Honestly, you've probably never heard of PAP, but I will assure you, it's a quick and a really historic dish. My grandmother, Edna-Mae, was Cherokee Indian and also grew up during the Great Depression. Somewhere along the way there's a book that talks about family on her side walking the Trail of Tears. If you recall, my family is in Arkansas and we also have family in Oklahoma, where my grandparents, on my mom's side, live. My uncle/aunt, cousins, second cousin, extended family, etc. still live in Oklahoma. Right on the edge of the Oklahoma/Arkansas state line is a town called Fort Smith, Arkansas. Fort Smith is the end of the Trail of Tears. My grandmother had it rough at times and the stories family tells about her is amazing. Her family, my great grandmother/father didn't have a lot and my grandmother would dig for used notebook paper and erase what was on the page so she could use it again for herself in school. I don't look at that as poor, but as resourceful and honestly, she was recycling before recycling was cool.

...I digress, with the family of my late grandmother being part of the Indian-forced movement and also being in the middle of the Great Depression hoarding of food, and trying to extend the use of food happened. And of course, more thought was given to the children and babies than the older children, or adults. So PAP was created as a makeshift type of baby food, since actual baby food was expensive and babies are finicky when it comes to eating. PAP could still be used as a baby food nowadays, but with the options and healthier varieties, it might not be the first choice. Many a night has my grandmother, and many others, during the Great Depression gone to bed hungry. Porridge has been used for centuries, different forms of it, but used nonetheless for a quick, cheap food option to feed many. Makes you appreciate the way the world has become and how it's easy for us to go and find food when needed. We make PAP at least once or twice a year and I think it's best on Christmas morning with pancakes, and reminds us that family history is amazing and we should be grateful for what we have now thanks to their sacrifices.

Here's how it's made-which is incredibly simple.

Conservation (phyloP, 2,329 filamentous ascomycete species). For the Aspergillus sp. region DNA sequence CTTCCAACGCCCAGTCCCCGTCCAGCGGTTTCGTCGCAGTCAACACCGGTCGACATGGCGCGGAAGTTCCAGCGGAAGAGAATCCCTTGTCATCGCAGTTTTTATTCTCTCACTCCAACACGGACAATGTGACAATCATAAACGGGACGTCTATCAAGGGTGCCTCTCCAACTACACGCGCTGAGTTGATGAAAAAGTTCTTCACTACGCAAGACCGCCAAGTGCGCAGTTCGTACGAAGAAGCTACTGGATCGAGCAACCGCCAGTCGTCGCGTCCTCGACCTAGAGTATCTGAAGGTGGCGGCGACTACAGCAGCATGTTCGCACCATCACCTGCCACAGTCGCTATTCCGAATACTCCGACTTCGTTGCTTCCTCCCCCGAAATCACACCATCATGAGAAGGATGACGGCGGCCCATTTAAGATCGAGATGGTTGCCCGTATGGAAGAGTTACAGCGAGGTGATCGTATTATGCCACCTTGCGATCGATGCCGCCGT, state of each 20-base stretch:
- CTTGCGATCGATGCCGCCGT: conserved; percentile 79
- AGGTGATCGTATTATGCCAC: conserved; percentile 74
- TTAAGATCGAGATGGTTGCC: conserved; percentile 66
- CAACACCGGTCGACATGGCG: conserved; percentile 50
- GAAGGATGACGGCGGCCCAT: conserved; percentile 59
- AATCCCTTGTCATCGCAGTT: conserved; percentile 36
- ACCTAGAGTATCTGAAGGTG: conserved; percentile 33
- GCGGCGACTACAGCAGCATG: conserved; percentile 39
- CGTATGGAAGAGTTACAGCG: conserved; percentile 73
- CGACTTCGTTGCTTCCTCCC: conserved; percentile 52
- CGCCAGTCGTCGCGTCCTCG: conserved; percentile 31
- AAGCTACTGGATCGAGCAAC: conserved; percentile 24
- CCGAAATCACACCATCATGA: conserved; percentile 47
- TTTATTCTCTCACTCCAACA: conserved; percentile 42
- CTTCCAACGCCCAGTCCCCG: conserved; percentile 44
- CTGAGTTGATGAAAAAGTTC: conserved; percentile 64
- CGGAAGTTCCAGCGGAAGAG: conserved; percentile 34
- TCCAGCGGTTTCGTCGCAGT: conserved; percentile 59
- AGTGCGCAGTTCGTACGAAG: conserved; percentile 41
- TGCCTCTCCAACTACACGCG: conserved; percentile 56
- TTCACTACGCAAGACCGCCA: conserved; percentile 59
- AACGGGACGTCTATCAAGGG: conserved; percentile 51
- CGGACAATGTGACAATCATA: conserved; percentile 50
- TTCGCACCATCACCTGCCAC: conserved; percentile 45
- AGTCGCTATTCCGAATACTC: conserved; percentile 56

What you'll need:

5 cups organic whole milk (We prefer Organic Valley brand)
2 cups organic sugar (more to taste, if you like)
1/2 cup organic white flour (or more for desired thickness)
Ground cinnamon (We use Simply Organic brand)

What to do:

Add all five cups of milk to a double boiler. If you don't have a double boiler you can use a saucepan full of water and a large bowl over the sauce pan. the point of the double boiler is to keep the mix from burning, which is easy to do. While making this recipe do not leave the stove, or mix unattended. It's a slow process, so be patient. Bring the milk to a small boil over medium-high heat. Don't allow milk to boil rapidly because it will boil over. Once the milk is at a small boil add the sugar and turn the heat down to medium. Stir with a whisk until the sugar is dissolved, about five minutes.

Once the sugar is dissolved add the flour at one tablespoon at a time, whisking the entire time. It will begin to thicken over time, so go slow and add the flour slowly one spoonful at a time. You can either have runnier PAP, or thicker PAP. We enjoy the thicker PAP in our home and growing up my mom's mix was a thick mix as well. Keep stirring in the flour with the whisk until your desired thickness is reached. Removed from heat and allow to sit for five minutes. Serve up on a flat plate one ladle at a time until you have a good amount of the plate. Sprinkle the middle of the PAP with ground cinnamon and serve. You eat the PAP by stirring the middle cinnamon area to combine while leaving the sides white. It's wonderful and I hope it becomes a tradition in your home like it was in my grandmother's, my mom's, and now mine.

Serve it while it's hot and enjoy!

Other forms of PAP:

-Version One
-Version Two
-Version Three
-My post from 2012

(As with any recipe, be sure to use quality, non-gmo, organic ingredients) 

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